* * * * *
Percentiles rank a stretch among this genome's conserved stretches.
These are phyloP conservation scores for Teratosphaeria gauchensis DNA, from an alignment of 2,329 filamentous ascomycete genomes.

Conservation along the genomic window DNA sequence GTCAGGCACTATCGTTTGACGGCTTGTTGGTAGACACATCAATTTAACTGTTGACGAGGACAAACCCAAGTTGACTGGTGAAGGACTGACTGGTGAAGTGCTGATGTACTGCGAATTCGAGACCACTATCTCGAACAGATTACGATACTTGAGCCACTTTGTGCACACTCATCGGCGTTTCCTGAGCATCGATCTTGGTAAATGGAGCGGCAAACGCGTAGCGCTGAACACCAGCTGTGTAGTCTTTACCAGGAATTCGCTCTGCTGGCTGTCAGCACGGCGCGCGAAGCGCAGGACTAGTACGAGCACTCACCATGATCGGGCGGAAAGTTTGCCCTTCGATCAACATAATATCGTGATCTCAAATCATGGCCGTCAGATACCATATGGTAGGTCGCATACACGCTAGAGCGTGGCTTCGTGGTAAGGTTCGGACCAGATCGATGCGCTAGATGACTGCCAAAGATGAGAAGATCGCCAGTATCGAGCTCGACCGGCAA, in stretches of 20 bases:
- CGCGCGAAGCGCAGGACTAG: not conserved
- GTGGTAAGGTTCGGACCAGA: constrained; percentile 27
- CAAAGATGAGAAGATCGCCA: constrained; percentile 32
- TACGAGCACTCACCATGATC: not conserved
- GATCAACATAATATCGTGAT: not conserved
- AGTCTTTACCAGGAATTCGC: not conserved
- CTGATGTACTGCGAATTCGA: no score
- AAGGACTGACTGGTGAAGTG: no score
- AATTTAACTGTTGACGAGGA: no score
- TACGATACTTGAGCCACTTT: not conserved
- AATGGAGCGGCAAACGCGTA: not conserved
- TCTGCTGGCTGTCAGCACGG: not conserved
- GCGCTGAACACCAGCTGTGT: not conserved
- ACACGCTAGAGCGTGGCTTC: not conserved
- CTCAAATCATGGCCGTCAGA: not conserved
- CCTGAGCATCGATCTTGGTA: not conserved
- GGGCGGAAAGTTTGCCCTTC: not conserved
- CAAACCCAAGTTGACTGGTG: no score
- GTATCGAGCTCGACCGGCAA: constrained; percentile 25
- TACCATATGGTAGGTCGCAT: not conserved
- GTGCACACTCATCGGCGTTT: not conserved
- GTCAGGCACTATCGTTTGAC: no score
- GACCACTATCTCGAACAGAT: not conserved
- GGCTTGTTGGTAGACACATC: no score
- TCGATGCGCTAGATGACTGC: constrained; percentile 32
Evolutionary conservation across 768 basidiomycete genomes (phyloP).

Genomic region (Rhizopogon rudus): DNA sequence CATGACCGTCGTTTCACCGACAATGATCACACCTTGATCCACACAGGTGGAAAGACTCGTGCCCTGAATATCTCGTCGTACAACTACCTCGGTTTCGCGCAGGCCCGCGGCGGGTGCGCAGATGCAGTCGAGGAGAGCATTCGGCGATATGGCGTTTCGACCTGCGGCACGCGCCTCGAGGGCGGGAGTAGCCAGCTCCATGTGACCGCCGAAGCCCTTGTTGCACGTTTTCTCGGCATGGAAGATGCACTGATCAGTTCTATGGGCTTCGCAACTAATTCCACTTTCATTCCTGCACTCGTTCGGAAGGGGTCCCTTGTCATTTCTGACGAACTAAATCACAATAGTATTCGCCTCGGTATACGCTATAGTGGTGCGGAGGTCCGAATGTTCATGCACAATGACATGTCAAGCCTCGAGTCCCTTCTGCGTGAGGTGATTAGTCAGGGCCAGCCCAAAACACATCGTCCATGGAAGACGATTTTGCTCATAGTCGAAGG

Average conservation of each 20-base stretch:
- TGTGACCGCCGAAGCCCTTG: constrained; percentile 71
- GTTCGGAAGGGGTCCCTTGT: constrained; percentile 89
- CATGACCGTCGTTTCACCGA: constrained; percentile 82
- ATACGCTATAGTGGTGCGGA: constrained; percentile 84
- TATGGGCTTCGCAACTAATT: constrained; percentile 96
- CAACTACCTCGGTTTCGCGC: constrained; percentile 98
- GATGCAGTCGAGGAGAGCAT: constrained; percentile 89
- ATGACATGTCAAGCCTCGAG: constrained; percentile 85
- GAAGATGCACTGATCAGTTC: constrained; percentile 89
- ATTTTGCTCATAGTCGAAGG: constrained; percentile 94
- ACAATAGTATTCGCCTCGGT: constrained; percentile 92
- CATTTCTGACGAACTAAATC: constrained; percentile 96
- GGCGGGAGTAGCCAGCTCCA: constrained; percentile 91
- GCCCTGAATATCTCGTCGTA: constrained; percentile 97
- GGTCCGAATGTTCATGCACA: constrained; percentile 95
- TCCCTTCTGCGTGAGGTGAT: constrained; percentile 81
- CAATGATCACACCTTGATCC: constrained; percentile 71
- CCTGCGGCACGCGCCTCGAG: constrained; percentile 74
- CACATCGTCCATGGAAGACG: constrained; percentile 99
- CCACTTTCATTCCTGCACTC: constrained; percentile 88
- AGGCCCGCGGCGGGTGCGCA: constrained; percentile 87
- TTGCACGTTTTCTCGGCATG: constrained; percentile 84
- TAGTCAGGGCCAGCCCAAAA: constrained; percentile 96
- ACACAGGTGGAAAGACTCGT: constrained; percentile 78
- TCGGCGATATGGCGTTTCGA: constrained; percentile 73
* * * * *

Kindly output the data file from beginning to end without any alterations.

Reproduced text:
Percentiles rank a stretch among this genome's conserved stretches.
These are phyloP conservation scores for Teratosphaeria gauchensis DNA, from an alignment of 2,329 filamentous ascomycete genomes.

Conservation along the genomic window DNA sequence GTCAGGCACTATCGTTTGACGGCTTGTTGGTAGACACATCAATTTAACTGTTGACGAGGACAAACCCAAGTTGACTGGTGAAGGACTGACTGGTGAAGTGCTGATGTACTGCGAATTCGAGACCACTATCTCGAACAGATTACGATACTTGAGCCACTTTGTGCACACTCATCGGCGTTTCCTGAGCATCGATCTTGGTAAATGGAGCGGCAAACGCGTAGCGCTGAACACCAGCTGTGTAGTCTTTACCAGGAATTCGCTCTGCTGGCTGTCAGCACGGCGCGCGAAGCGCAGGACTAGTACGAGCACTCACCATGATCGGGCGGAAAGTTTGCCCTTCGATCAACATAATATCGTGATCTCAAATCATGGCCGTCAGATACCATATGGTAGGTCGCATACACGCTAGAGCGTGGCTTCGTGGTAAGGTTCGGACCAGATCGATGCGCTAGATGACTGCCAAAGATGAGAAGATCGCCAGTATCGAGCTCGACCGGCAA, in stretches of 20 bases:
- CGCGCGAAGCGCAGGACTAG: not conserved
- GTGGTAAGGTTCGGACCAGA: constrained; percentile 27
- CAAAGATGAGAAGATCGCCA: constrained; percentile 32
- TACGAGCACTCACCATGATC: not conserved
- GATCAACATAATATCGTGAT: not conserved
- AGTCTTTACCAGGAATTCGC: not conserved
- CTGATGTACTGCGAATTCGA: no score
- AAGGACTGACTGGTGAAGTG: no score
- AATTTAACTGTTGACGAGGA: no score
- TACGATACTTGAGCCACTTT: not conserved
- AATGGAGCGGCAAACGCGTA: not conserved
- TCTGCTGGCTGTCAGCACGG: not conserved
- GCGCTGAACACCAGCTGTGT: not conserved
- ACACGCTAGAGCGTGGCTTC: not conserved
- CTCAAATCATGGCCGTCAGA: not conserved
- CCTGAGCATCGATCTTGGTA: not conserved
- GGGCGGAAAGTTTGCCCTTC: not conserved
- CAAACCCAAGTTGACTGGTG: no score
- GTATCGAGCTCGACCGGCAA: constrained; percentile 25
- TACCATATGGTAGGTCGCAT: not conserved
- GTGCACACTCATCGGCGTTT: not conserved
- GTCAGGCACTATCGTTTGAC: no score
- GACCACTATCTCGAACAGAT: not conserved
- GGCTTGTTGGTAGACACATC: no score
- TCGATGCGCTAGATGACTGC: constrained; percentile 32
Evolutionary conservation across 768 basidiomycete genomes (phyloP).

Genomic region (Rhizopogon rudus): DNA sequence CATGACCGTCGTTTCACCGACAATGATCACACCTTGATCCACACAGGTGGAAAGACTCGTGCCCTGAATATCTCGTCGTACAACTACCTCGGTTTCGCGCAGGCCCGCGGCGGGTGCGCAGATGCAGTCGAGGAGAGCATTCGGCGATATGGCGTTTCGACCTGCGGCACGCGCCTCGAGGGCGGGAGTAGCCAGCTCCATGTGACCGCCGAAGCCCTTGTTGCACGTTTTCTCGGCATGGAAGATGCACTGATCAGTTCTATGGGCTTCGCAACTAATTCCACTTTCATTCCTGCACTCGTTCGGAAGGGGTCCCTTGTCATTTCTGACGAACTAAATCACAATAGTATTCGCCTCGGTATACGCTATAGTGGTGCGGAGGTCCGAATGTTCATGCACAATGACATGTCAAGCCTCGAGTCCCTTCTGCGTGAGGTGATTAGTCAGGGCCAGCCCAAAACACATCGTCCATGGAAGACGATTTTGCTCATAGTCGAAGG

Average conservation of each 20-base stretch:
- TGTGACCGCCGAAGCCCTTG: constrained; percentile 71
- GTTCGGAAGGGGTCCCTTGT: constrained; percentile 89
- CATGACCGTCGTTTCACCGA: constrained; percentile 82
- ATACGCTATAGTGGTGCGGA: constrained; percentile 84
- TATGGGCTTCGCAACTAATT: constrained; percentile 96
- CAACTACCTCGGTTTCGCGC: constrained; percentile 98
- GATGCAGTCGAGGAGAGCAT: constrained; percentile 89
- ATGACATGTCAAGCCTCGAG: constrained; percentile 85
- GAAGATGCACTGATCAGTTC: constrained; percentile 89
- ATTTTGCTCATAGTCGAAGG: constrained; percentile 94
- ACAATAGTATTCGCCTCGGT: constrained; percentile 92
- CATTTCTGACGAACTAAATC: constrained; percentile 96
- GGCGGGAGTAGCCAGCTCCA: constrained; percentile 91
- GCCCTGAATATCTCGTCGTA: constrained; percentile 97
- GGTCCGAATGTTCATGCACA: constrained; percentile 95
- TCCCTTCTGCGTGAGGTGAT: constrained; percentile 81
- CAATGATCACACCTTGATCC: constrained; percentile 71
- CCTGCGGCACGCGCCTCGAG: constrained; percentile 74
- CACATCGTCCATGGAAGACG: constrained; percentile 99
- CCACTTTCATTCCTGCACTC: constrained; percentile 88
- AGGCCCGCGGCGGGTGCGCA: constrained; percentile 87
- TTGCACGTTTTCTCGGCATG: constrained; percentile 84
- TAGTCAGGGCCAGCCCAAAA: constrained; percentile 96
- ACACAGGTGGAAAGACTCGT: constrained; percentile 78
- TCGGCGATATGGCGTTTCGA: constrained; percentile 73